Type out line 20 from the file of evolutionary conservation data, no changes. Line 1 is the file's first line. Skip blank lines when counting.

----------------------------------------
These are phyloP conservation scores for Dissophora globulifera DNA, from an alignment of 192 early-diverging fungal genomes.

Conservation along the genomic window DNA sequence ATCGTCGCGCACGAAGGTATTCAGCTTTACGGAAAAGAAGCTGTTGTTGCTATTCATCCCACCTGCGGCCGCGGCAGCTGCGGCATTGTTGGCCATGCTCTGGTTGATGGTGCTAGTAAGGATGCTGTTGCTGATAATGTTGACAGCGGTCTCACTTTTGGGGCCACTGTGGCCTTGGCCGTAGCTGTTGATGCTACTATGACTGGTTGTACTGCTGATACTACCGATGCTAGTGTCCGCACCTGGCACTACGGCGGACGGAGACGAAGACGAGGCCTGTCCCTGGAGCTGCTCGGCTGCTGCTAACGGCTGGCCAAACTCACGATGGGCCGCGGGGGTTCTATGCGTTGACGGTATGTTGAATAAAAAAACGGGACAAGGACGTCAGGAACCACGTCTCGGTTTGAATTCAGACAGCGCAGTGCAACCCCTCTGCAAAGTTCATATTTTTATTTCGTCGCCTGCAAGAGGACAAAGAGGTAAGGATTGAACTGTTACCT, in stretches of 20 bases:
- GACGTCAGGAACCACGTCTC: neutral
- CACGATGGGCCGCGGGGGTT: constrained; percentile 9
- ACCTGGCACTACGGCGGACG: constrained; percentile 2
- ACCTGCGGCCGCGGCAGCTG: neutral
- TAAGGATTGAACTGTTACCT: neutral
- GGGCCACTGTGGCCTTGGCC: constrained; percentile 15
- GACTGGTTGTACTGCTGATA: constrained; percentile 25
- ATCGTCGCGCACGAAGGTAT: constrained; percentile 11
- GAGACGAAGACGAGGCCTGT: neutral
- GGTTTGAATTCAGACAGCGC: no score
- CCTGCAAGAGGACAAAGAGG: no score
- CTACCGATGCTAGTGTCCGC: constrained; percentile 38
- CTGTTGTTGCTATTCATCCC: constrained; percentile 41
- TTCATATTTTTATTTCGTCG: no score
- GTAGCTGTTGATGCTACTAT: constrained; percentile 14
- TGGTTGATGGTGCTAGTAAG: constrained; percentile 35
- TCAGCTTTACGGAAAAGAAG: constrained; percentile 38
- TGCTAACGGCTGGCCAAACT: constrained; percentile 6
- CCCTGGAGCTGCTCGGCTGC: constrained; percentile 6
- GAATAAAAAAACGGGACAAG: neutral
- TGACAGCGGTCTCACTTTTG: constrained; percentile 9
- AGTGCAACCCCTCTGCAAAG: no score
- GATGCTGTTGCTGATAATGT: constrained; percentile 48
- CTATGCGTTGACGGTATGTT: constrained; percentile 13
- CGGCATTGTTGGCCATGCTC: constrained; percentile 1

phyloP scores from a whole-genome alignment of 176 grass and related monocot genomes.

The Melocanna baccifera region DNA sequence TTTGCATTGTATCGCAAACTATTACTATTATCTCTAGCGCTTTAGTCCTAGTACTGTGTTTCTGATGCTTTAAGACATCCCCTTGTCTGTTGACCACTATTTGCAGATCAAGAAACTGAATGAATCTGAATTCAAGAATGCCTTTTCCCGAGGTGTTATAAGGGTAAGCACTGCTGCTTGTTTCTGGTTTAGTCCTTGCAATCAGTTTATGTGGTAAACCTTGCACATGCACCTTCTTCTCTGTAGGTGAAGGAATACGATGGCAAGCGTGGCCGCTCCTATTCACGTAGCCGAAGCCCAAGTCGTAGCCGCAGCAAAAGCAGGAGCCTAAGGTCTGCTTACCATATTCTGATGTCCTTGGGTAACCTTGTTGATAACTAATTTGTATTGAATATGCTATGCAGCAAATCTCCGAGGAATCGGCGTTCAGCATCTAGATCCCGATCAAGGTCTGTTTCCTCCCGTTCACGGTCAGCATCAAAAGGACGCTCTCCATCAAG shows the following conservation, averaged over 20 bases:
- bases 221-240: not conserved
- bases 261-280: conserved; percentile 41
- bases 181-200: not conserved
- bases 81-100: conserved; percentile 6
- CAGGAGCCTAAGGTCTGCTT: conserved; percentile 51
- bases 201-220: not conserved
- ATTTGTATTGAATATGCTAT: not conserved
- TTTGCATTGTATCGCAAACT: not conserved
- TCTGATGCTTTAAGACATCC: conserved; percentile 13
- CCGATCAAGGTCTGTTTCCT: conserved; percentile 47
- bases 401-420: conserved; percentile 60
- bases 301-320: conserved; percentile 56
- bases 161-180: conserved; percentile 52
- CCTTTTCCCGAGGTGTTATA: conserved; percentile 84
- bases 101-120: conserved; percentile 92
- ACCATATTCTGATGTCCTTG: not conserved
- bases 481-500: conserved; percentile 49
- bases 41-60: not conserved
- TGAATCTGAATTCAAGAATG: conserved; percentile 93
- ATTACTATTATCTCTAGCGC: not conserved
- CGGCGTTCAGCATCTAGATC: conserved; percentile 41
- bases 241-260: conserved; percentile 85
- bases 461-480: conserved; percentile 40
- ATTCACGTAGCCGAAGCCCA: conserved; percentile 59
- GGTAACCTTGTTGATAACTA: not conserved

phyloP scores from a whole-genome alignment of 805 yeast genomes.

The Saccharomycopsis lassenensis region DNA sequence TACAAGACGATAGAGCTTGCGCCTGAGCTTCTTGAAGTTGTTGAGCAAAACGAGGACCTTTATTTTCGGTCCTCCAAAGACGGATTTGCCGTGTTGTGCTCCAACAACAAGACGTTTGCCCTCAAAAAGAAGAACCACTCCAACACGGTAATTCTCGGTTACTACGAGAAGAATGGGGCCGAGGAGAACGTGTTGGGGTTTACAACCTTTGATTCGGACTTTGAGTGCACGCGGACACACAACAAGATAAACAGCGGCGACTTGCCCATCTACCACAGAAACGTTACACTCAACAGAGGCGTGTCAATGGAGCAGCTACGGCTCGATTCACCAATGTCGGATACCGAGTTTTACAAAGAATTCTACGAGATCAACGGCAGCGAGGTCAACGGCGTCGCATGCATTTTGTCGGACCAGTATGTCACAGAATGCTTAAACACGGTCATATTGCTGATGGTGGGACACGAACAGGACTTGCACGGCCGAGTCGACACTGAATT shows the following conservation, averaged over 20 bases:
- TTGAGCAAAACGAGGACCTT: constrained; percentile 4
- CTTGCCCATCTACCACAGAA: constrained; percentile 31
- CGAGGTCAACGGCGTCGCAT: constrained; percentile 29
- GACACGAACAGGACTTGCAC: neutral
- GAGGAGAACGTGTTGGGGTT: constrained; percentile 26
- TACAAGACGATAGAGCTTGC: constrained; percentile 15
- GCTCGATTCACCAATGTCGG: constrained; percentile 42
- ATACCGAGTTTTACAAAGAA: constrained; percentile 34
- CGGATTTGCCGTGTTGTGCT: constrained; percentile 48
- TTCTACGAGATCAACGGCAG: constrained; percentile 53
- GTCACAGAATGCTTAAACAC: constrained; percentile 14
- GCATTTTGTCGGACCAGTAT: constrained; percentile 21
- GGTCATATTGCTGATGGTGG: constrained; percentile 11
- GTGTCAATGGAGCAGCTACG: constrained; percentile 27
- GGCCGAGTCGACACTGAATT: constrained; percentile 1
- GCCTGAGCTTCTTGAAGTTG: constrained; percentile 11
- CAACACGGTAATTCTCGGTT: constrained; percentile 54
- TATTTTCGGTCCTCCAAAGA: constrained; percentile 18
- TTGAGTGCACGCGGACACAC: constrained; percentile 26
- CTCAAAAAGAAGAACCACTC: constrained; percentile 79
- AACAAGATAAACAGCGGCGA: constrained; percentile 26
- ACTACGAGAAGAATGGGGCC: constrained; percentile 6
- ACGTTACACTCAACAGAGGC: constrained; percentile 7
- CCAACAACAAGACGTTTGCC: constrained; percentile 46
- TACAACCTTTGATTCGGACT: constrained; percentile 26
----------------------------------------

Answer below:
- TGCTAACGGCTGGCCAAACT: constrained; percentile 6